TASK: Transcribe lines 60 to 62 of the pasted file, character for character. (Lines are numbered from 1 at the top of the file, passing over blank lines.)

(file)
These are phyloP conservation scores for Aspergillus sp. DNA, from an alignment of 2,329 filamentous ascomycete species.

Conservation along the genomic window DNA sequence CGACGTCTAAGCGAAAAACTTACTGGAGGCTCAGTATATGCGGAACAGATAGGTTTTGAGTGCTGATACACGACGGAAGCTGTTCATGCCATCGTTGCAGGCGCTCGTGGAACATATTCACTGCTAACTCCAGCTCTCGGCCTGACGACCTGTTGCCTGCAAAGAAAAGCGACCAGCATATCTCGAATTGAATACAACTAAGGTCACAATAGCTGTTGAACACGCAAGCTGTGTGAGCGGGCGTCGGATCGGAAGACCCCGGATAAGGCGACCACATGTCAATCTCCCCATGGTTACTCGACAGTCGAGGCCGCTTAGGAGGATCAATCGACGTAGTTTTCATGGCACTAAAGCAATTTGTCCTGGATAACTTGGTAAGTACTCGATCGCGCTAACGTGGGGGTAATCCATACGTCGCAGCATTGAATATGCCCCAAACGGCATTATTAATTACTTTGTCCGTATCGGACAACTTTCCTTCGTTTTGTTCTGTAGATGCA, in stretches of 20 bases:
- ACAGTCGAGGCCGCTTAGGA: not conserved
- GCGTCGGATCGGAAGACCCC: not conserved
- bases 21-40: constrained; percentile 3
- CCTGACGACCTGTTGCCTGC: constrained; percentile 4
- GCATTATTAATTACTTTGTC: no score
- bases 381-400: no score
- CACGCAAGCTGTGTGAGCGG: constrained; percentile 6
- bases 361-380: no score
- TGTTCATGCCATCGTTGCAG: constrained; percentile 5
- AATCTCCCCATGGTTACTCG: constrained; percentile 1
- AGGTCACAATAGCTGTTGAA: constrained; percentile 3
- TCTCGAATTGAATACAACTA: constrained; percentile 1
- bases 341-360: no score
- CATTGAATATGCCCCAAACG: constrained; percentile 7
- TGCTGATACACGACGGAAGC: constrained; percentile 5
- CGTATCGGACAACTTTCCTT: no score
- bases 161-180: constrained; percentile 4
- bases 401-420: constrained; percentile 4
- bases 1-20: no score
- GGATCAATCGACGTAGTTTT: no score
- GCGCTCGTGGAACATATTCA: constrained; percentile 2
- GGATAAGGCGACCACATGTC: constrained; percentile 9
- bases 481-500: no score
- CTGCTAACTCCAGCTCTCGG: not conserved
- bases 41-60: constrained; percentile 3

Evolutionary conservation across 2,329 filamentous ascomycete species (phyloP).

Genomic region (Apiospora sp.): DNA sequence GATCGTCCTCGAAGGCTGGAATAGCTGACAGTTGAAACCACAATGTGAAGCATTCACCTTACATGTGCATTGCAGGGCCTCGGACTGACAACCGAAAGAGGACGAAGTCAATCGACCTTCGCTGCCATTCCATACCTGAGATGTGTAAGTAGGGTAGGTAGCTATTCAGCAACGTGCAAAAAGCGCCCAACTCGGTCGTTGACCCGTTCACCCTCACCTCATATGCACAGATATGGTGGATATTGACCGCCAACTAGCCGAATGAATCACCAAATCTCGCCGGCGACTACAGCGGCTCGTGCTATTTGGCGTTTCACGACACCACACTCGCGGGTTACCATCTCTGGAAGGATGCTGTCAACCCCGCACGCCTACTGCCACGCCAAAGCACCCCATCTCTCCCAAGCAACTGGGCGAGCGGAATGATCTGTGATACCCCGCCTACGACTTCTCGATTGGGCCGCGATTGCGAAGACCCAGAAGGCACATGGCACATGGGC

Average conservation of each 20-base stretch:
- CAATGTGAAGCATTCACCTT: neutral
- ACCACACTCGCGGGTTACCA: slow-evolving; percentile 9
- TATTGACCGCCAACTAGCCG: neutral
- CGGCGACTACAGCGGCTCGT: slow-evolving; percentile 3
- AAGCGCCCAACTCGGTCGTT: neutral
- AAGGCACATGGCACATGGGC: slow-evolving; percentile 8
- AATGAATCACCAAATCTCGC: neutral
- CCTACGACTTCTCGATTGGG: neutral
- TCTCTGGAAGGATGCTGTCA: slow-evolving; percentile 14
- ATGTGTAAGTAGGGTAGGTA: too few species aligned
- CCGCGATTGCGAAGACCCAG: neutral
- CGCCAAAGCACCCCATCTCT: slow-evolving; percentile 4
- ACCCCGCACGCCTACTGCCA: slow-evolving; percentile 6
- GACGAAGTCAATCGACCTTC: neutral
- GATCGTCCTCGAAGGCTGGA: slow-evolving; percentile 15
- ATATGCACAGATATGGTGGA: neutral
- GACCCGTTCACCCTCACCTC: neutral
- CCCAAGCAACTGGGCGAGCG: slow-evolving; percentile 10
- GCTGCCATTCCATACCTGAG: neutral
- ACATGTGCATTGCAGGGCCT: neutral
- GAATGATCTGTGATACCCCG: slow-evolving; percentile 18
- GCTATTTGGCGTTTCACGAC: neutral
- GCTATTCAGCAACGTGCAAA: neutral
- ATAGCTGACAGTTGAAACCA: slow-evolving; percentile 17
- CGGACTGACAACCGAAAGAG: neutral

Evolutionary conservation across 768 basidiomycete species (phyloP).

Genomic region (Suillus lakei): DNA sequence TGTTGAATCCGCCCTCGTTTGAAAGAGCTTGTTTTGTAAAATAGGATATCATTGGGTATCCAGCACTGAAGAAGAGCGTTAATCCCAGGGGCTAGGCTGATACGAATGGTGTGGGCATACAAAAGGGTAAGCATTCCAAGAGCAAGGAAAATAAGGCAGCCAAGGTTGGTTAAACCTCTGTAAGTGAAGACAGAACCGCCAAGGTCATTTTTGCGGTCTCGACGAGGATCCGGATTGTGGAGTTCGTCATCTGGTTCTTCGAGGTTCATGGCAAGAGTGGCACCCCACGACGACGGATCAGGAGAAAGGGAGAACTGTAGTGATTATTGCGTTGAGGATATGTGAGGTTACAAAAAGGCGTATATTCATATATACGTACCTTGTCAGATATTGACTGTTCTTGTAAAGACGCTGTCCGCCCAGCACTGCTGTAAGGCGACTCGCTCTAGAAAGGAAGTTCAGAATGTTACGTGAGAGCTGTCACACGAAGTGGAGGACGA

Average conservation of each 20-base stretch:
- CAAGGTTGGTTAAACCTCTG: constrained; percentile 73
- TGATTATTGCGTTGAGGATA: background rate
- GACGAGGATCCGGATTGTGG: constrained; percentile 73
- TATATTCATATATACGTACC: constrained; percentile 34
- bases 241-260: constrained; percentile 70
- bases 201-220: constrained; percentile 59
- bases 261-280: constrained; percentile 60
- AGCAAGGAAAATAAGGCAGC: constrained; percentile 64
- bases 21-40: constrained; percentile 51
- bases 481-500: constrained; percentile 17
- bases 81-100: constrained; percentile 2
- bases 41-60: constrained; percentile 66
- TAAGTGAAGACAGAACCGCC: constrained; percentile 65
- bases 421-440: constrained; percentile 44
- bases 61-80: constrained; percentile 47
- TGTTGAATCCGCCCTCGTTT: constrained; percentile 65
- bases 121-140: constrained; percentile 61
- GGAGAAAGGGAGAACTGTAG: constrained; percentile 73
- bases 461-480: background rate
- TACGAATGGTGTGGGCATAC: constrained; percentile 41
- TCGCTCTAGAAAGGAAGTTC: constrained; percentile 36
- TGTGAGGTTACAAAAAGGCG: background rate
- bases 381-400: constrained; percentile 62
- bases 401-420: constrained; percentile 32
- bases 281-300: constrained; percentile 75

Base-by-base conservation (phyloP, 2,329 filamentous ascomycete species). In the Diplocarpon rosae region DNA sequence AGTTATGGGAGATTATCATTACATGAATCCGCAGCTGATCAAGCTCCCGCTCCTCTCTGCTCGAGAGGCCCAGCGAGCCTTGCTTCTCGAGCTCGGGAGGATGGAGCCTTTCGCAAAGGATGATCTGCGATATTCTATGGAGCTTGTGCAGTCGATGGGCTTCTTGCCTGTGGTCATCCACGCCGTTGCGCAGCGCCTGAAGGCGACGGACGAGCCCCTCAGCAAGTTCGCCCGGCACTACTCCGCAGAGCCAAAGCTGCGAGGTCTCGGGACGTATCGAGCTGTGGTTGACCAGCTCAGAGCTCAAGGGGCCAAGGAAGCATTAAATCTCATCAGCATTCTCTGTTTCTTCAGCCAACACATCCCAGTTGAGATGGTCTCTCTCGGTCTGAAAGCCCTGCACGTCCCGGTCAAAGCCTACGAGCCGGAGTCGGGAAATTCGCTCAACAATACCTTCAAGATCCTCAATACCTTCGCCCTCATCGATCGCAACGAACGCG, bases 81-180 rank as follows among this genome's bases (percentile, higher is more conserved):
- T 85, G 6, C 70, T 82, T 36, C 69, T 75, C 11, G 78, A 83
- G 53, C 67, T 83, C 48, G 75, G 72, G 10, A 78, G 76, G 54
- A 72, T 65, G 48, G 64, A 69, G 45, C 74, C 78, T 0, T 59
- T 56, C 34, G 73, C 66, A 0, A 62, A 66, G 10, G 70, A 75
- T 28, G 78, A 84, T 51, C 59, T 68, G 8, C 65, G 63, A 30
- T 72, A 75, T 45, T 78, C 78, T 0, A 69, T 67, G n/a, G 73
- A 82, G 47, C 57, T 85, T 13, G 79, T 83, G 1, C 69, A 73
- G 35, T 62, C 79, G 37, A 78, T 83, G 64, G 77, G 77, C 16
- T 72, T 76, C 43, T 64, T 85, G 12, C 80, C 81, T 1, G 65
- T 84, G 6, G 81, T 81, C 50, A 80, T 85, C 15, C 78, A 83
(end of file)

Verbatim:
- TGATTATTGCGTTGAGGATA: background rate
- GACGAGGATCCGGATTGTGG: constrained; percentile 73
- TATATTCATATATACGTACC: constrained; percentile 34